Man of Steel Leaps to a Justice League Movie?

Although I was a fan of Superman comics since childhood, I had no great love for Richard Donner’s Superman movies.  It was not a fan boy disdain for a movie that wasn’t an exact copy of the comics, but that the 1978 Superman The Movie just didn’t live up to the hype.  Mario Puzo, writer of The Godfather, wrote the story for both Superman and Superman II, so for me, the expectations were pretty high.  Instead, I got a story in which at the end of the film, Superman goes back in time and fixes everything.  That’s functionally no different than the character waking up to discover it was all a dream.  To me, that has to be one of the worst endings for a major motion picture.  No matter  what they paid Mario Puzo for that, it was too much.

Title sequence from show opening; containing f...

Title sequence from show opening; containing from left to right, Martian Manhunter, Green Lantern, Wonder Woman, Superman, Batman, Flash and Hawkgirl. (Photo credit: Wikipedia)

So I didn’t have exceptionally high expectations for Man of Steel. I suppose that’s the best way to go into a movie since I ended up enjoying it without bringing my Mario Puzo baggage into the theater.  It was Superman recast as more of a Science Fiction movie.  Superman who grew up not knowing his origins and who he was, and a Superman who (spoiler alert –bail now if you haven’t seen the movie) actually goes too far and kills his nemesis, General Zod.

Although Man of Steel was no Avengers or Star Trek, it was on a tier just below that; a good retelling of the origin and a good possible springboard for future movies involving superheroes from the DC Universe including a Justice League movie.  Warner would love to capture the magic that The Avengers has brought.  I just don’t think it’s possible to replicate that with the DC Universe.  There are too many differences that would prevent that.

For one thing, the known characters are lame.  With the exception of Batman, most of the DC characters that Warner has to pull from their grab bag just would not be interesting on film.  Wonder Woman is a character that has been attempted for movie and film for years, including a series developed for this fall, and one planned for last fall and they just couldn’t make it work.  It’s hard to take a character inspired from Greek mythology and fit it into the same Science Fiction Universe that Man of Steel has created.  The Martian Manhunter is so powerful as to be almost god-like, and would look ridiculous outside of an animated treatment.  Green Lantern, although it didn’t exactly bomb, failed to generate any excitement and it would be hard to argue that character deserved another shot (although The Hulk got exactly that kind of makeover for Avengers).  It’s possible though.  There are multiple Green Lanterns to choose from.  If Hal Jordan doesn’t work, there is also John Stewart, Guy Gardiner, and Kyle Rayner.   One of them is bound to work.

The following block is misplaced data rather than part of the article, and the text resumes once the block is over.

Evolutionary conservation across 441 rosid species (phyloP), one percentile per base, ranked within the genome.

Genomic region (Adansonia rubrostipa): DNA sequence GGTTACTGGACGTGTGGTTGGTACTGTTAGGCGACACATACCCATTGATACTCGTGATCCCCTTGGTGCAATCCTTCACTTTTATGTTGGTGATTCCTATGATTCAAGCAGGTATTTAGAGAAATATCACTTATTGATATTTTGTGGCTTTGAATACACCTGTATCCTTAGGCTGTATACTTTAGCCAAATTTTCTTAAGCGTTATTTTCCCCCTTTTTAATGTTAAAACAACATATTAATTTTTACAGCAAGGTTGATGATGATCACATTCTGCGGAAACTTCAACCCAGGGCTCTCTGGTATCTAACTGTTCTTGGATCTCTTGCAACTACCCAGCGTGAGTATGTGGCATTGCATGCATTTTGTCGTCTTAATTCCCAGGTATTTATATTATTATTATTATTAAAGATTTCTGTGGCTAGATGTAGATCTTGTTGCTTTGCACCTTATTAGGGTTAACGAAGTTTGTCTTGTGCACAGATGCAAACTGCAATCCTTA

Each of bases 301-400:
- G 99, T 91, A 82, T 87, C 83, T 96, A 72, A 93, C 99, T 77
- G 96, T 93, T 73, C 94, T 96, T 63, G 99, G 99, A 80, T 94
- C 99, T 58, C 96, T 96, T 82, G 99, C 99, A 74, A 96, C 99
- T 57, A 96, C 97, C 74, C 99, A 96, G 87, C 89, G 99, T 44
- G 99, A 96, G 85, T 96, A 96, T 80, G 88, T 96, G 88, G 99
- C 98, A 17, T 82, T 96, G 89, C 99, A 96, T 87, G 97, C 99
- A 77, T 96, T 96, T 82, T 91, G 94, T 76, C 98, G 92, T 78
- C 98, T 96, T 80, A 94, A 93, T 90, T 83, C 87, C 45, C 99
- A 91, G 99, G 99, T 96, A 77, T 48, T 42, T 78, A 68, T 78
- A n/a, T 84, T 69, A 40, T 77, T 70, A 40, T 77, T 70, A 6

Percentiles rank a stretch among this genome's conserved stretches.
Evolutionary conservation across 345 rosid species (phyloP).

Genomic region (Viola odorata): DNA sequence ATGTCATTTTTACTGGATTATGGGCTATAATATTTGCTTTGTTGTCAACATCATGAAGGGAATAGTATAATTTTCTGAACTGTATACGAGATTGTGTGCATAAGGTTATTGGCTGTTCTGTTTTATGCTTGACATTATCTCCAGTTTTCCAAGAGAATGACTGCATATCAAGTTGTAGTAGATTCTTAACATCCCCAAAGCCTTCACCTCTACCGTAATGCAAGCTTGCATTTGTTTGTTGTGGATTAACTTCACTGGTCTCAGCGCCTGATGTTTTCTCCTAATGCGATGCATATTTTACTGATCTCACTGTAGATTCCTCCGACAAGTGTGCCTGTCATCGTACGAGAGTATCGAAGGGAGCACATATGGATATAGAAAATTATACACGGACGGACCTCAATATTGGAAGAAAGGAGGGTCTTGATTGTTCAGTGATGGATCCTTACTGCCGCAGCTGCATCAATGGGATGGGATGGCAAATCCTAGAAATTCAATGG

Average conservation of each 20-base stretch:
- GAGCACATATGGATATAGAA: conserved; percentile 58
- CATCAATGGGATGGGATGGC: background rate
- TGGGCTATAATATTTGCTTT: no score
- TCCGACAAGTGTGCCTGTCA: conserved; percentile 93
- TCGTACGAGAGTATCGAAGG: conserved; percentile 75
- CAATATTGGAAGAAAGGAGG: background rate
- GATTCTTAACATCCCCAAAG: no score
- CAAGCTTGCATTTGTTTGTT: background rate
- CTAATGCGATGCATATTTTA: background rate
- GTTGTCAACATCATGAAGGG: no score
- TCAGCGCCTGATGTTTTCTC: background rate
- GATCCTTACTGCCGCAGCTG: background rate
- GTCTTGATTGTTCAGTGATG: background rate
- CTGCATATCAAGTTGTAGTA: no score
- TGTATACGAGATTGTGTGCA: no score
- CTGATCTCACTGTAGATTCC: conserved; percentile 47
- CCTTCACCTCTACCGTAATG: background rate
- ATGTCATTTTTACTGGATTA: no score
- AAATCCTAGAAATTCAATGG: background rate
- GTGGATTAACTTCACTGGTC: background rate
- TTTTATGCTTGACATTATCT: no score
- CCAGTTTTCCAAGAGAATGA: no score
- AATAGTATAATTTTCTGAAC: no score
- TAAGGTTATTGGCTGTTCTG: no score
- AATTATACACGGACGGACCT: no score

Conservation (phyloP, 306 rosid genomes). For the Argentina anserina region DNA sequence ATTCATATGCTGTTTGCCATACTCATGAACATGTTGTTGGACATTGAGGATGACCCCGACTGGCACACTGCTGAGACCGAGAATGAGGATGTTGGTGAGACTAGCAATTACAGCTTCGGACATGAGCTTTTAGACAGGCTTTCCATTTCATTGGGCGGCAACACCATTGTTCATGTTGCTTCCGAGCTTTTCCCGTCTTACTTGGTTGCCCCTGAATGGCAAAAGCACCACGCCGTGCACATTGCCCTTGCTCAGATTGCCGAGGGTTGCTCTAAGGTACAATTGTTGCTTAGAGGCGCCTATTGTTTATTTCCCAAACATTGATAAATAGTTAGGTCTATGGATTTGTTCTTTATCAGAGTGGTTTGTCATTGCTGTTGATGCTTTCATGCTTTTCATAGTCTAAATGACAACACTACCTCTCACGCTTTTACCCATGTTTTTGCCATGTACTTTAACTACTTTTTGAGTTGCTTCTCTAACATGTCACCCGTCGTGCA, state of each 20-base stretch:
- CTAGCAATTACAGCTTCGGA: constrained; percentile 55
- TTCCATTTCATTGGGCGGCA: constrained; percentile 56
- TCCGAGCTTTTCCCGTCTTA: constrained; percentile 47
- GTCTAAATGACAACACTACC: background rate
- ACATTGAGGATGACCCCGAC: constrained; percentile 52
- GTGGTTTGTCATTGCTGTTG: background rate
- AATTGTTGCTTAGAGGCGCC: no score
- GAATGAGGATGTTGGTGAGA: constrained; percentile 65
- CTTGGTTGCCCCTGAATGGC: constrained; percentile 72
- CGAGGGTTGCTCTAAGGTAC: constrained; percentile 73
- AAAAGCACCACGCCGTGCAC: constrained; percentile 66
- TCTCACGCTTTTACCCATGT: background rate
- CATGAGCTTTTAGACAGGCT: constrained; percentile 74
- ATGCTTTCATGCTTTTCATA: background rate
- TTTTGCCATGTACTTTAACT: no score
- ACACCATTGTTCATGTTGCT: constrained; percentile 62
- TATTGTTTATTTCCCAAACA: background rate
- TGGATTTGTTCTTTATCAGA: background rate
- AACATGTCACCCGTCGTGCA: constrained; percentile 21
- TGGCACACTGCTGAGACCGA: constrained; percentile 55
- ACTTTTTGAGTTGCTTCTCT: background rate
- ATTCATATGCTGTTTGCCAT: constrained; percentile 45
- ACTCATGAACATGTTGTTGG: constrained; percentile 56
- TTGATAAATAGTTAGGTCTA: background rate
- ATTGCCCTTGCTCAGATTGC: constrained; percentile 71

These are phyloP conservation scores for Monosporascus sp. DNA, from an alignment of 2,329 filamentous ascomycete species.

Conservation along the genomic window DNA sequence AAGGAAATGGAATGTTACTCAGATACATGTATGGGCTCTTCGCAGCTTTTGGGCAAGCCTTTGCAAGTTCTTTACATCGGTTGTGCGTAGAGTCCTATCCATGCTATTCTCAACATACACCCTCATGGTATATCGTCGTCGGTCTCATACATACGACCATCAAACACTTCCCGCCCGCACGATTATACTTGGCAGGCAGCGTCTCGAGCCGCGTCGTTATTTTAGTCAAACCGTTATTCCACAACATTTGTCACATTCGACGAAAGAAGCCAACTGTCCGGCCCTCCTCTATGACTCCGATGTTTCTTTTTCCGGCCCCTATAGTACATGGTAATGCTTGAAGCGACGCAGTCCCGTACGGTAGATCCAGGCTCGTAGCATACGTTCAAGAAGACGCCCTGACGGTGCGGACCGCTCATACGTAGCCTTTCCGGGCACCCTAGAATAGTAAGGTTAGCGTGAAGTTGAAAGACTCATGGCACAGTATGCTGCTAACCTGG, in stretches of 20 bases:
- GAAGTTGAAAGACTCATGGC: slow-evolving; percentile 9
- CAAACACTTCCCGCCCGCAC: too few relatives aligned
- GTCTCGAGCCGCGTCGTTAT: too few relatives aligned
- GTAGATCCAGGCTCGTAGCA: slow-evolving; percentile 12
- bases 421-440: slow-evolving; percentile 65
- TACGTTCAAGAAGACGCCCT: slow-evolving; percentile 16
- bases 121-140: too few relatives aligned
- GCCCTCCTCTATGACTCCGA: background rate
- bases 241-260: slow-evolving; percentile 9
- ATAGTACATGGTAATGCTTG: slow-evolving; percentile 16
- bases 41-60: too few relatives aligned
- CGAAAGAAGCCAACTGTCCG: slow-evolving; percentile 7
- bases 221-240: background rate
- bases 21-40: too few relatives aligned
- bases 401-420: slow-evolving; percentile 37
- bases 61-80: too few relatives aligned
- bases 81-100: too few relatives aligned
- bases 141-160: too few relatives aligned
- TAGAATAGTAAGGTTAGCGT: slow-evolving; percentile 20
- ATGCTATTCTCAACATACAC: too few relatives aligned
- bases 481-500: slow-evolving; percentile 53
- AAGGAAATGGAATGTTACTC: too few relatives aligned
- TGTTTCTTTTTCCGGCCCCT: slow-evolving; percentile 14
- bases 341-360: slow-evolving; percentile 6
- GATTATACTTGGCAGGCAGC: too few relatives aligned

And then there is Aquaman.  Less said about him the better.

Although it’s just in the rumor stage, it’s possible that Warner may try to pull a reverse Avengers and do a Justice League movie first then spin out stand alone movies from there.  That would be an exceedingly bad idea in my opinion.  None of the Marvel characters used in the Avengers were really that well known (with the exception of the Hulk).  They had name recognition, but no knowledge of the characters and no reason for the movie going public to have an interest in them until that interest was created by the stand alone movies.  Those stand alone movies made the appearance of characters like Captain America, The Hulk, Thor, and Iron Man appearing in a single movie an event.

Marvel walked before it ran, and that’s what DC needs to do.

How, you may ask?  If it were up to me, I would make the Man of Steel sequel a Superman/Batman movie.  Since Batman has to be recreated and reimagined anyway, why not make the next movie one in which the Batman character is introduced as living in the same movie Universe as Superman?  Given the popularity of Batman, if you can’t draw fantastic box office numbers with a movie that has both Superman and Batman, there is no point doing a Justice League movie.